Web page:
When is Chanukah this year?
With regard to the major Jewish holy days there is always the question, “Are they coming early this year?” Some years Passover and Easter coincide, but some years they don’t. Some years Chanukah and Christmas overlap, some years they don’t.
Here is a concept that might be a little hard to get your mind around: the holy days always happen when they are supposed to. There really isn’t a notion of “early” or “late” in a spiritual-religious life. The holy days come when they come.
Things happen exactly when they’re supposed to,
which isn’t always according to our ideal time-tables.
We have a very fixed notion of time, and why wouldn’t we? We all grew up with clocks. We grew up with a sense of always knowing what “time” it is. Even our grandparents had clocks. Some of our grandfathers had grandfather clocks! (Sorry, couldn’t resist that one.) There’s no generation alive today that can remember growing up outside the idea that there are 24 hours in a day.
Clocks revolutionized everything.
In earlier days, people kept time by paying attention to sunrise and sunset. Noon was the midpoint of the day, which according to our standardized sense of time would be at different “times” of the day.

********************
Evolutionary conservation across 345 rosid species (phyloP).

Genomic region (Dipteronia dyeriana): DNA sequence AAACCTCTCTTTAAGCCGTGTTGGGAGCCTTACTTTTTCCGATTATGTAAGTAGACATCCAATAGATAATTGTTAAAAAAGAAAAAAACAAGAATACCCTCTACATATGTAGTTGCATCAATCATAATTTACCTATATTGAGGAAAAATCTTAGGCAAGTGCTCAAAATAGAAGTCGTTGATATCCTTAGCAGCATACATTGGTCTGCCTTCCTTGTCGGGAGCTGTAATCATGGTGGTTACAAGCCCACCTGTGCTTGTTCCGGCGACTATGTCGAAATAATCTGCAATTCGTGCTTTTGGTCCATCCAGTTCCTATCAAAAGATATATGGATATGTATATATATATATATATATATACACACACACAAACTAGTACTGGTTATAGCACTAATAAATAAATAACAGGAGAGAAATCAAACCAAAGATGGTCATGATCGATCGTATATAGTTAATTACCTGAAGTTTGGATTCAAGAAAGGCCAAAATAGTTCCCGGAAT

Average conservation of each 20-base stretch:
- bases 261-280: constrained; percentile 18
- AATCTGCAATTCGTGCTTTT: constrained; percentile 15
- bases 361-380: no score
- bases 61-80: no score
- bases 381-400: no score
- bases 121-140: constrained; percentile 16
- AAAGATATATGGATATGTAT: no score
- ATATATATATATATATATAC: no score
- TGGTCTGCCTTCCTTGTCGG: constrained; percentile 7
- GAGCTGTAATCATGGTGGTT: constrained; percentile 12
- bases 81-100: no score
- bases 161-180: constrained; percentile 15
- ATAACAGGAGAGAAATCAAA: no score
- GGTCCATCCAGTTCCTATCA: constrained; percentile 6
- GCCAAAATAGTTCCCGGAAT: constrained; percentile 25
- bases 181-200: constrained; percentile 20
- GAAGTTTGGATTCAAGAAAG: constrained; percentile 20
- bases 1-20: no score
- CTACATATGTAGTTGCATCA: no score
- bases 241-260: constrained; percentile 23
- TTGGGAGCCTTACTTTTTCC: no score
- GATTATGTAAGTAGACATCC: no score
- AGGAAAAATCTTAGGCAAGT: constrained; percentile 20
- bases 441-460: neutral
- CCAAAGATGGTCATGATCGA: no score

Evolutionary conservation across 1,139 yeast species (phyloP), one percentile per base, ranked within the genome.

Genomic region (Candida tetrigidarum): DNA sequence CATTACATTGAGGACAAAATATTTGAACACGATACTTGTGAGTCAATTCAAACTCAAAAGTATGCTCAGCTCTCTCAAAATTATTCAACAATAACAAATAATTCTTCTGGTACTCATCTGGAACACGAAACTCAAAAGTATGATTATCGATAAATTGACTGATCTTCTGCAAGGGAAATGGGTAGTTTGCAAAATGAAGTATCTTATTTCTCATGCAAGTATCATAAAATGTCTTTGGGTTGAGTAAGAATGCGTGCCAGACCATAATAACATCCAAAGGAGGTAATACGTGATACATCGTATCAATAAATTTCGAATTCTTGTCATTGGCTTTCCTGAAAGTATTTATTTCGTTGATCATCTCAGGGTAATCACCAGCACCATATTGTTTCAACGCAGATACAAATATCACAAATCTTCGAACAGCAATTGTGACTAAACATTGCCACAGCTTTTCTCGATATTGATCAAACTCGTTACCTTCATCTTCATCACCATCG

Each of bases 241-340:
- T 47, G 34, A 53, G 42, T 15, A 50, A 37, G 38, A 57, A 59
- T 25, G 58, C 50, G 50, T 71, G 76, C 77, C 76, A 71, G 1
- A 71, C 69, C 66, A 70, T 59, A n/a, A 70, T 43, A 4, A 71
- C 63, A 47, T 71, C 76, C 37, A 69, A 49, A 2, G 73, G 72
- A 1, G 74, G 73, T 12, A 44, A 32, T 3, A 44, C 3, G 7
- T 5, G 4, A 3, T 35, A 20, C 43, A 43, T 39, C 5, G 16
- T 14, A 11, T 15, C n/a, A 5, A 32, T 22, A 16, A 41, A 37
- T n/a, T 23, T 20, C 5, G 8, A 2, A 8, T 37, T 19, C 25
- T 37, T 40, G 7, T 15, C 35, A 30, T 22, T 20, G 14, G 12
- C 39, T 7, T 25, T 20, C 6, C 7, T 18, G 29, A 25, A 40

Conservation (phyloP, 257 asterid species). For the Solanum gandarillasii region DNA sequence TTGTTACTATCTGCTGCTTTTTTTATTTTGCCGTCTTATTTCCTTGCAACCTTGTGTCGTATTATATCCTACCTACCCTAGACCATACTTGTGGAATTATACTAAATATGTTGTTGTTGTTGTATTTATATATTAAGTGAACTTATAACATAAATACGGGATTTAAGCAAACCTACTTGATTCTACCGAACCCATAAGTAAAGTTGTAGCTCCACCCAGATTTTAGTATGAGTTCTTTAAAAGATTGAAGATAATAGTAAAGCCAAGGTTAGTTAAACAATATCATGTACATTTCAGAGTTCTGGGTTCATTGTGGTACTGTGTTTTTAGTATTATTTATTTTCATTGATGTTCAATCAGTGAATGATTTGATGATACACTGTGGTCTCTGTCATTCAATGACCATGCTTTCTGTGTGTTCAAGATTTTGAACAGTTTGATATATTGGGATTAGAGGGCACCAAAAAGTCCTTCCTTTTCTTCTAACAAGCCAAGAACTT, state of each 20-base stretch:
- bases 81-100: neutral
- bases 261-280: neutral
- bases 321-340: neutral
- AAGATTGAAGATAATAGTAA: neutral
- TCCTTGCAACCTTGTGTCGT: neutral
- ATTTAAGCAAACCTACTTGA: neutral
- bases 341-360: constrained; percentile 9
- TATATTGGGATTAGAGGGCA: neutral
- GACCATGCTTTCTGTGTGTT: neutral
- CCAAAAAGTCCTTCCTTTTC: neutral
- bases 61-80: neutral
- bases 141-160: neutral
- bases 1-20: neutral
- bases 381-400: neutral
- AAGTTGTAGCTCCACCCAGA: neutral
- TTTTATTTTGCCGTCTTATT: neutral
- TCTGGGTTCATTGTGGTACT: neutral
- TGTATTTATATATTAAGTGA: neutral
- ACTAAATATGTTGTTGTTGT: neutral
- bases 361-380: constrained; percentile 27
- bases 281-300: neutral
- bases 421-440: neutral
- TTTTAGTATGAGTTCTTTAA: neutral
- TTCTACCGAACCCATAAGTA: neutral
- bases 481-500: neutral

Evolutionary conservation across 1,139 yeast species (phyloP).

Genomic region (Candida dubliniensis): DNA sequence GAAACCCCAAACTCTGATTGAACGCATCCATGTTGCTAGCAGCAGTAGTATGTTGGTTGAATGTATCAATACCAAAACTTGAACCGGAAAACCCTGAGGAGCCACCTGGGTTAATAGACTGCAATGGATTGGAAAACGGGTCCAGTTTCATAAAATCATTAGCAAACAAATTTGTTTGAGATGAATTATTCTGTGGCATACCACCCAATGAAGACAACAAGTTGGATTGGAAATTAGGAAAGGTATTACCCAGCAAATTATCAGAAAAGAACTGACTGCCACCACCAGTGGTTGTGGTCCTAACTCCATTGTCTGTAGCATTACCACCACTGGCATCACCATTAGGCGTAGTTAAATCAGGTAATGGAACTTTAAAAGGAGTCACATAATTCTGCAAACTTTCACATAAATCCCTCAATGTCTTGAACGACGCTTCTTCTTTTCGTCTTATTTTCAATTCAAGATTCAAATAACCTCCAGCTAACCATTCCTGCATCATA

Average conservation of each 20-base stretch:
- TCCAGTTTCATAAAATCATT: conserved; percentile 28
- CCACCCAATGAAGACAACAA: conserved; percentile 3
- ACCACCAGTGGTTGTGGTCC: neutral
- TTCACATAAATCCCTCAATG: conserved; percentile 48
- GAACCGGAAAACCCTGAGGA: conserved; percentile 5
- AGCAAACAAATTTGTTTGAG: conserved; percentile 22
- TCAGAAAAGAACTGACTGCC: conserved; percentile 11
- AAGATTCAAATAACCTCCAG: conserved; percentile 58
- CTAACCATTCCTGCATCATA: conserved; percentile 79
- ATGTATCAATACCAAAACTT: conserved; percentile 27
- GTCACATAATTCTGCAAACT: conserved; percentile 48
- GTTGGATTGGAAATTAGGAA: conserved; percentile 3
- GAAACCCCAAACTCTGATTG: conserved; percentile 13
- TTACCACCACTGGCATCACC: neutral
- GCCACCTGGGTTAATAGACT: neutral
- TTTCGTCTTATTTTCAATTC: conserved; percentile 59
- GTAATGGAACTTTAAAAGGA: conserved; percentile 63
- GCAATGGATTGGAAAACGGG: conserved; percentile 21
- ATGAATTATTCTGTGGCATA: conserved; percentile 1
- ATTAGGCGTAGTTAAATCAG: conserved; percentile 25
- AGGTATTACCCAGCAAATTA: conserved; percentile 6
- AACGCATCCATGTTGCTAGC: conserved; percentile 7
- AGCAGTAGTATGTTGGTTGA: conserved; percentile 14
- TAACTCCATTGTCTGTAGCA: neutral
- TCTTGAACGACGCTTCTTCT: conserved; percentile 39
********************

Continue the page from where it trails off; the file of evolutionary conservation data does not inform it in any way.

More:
Perhaps we might do well to revise our time-frame to that of an earlier time. The age-old (word choice intentional) phrase, “There is a time for everything under heaven” is instructive. This does not mean that at precisely 12:06, something important will happen in our lives. It just means everything that is supposed to get done gets done and that things happen in their own time.
It’s not about pinpointing an exact moment when something will happen. It’s not about events occurring at an exact digital instant. Do you know how the rabbis of old knew it was time to say morning prayers? No one was anxiously watching a clock for an exact signal of when it was time. The time to say morning prayers was when they said morning prayers. It’s like when you’re on vacation from your schedule and there’s no set time for lunch. You lunch when you lunch.
Everett Dirksen said, “There is nothing as powerful as an idea whose time has come.” When something’s time has come, it’s bound to happen – it cannot be stopped.
How about things in your life right now? Do they come when you think they’re supposed to come? Or, do they happen when they’re supposed to? Do things always happen according to a the clock on your phone? Or do things happen just when they’re supposed to happen?
Let things happen in your life at the right time, in the right season. (It’s easier than trying to micromanage and predict when they occur.)